No regrets -- particularly as I never again heard of the man. My views might be different if the reverse were the case.
Mr. Holmes, through the years, you’ve understandably been reticent about your personal life. However, many of us would like to believe that your son -- who bears a strong physical resemblance to your brother Mycroft -- is alive and practicing detection on West 35th Street in New York. Is this a reasonable assumption?
Mr. Wolfe has never acknowledged me, to my knowing. Why should I acknowledge him?
Drug use is a topic of great concern these days. As we know from Dr. Watson’s writings, you used substantive amounts of cocaine and morphine at one time. I’ve always wondered if you have any regrets about that practice and, also, how Dr. Watson managed to change your behavior in this area?
I disagree that my use was substantive. A 7% solution is hardly that. Remember that my peers used cocaine in wine, soft drinks and soporifics for children at bedtime. Yet my use was nonetheless damaging. Watson’s approach was utterly logical. He brought me into a hospital where drug addicts were undergoing withdrawal. It was a most sobering lesson.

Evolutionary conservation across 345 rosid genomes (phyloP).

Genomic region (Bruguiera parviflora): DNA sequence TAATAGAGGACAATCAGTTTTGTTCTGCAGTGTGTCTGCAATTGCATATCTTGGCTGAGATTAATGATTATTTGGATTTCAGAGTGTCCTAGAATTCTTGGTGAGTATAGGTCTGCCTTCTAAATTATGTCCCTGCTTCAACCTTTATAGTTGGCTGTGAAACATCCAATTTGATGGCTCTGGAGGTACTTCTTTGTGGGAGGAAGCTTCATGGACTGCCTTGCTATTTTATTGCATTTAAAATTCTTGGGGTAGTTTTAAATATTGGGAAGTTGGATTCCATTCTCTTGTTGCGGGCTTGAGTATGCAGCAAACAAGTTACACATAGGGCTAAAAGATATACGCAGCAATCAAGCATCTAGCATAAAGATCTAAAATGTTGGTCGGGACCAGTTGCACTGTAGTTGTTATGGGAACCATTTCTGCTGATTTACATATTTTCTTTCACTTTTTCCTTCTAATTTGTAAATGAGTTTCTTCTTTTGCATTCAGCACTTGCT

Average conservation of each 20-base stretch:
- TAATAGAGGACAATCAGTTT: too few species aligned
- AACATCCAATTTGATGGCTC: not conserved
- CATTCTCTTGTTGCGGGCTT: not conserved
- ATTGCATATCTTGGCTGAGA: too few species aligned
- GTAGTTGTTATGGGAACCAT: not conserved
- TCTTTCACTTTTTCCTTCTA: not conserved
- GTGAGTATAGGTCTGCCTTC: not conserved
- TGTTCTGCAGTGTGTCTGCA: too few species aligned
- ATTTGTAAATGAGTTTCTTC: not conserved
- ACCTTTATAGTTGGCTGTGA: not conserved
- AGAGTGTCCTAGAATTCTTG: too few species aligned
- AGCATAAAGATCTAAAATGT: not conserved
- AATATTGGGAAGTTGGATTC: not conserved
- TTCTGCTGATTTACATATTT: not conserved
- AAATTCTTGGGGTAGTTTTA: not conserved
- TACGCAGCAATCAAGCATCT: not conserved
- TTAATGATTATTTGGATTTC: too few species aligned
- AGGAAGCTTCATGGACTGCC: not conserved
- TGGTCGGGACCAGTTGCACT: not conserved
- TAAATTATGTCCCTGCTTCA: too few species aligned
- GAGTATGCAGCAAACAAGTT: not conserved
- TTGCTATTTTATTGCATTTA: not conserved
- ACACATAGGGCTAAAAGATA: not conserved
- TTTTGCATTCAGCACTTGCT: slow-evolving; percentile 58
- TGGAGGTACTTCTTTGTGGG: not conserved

Many Sherlockians find Jeremy Brett’s portrayal of you to be most satisfying. Others of us, myself included, find Mr. Brett much too neurotic and lacking in the basic courtesy and humanity that you have always evinced. For example, we find it hard to believe that you would ever be discourteous to Mrs. Hudson. Have you watched Mr. Brett? And, if so, what is your opinion of his portrayal? Also, what are your thoughts on those other individuals such as Rathbone and Gillette who have portrayed you cinematically and/or on the stage?
I have seen Mr. Brett on the stage, most recently in 1974 when he appeared in Mr. Coward’s Design for Living. My memory of that performance is fond. Let us leave the matter there. I consider myself the most amiable of men, but I am sure many people construe my absorption and terseness as incivility. It is not meant to be so. As for the other actors, their talents were obscured by their material, which in most cases was putrid. Or am I rude to say so?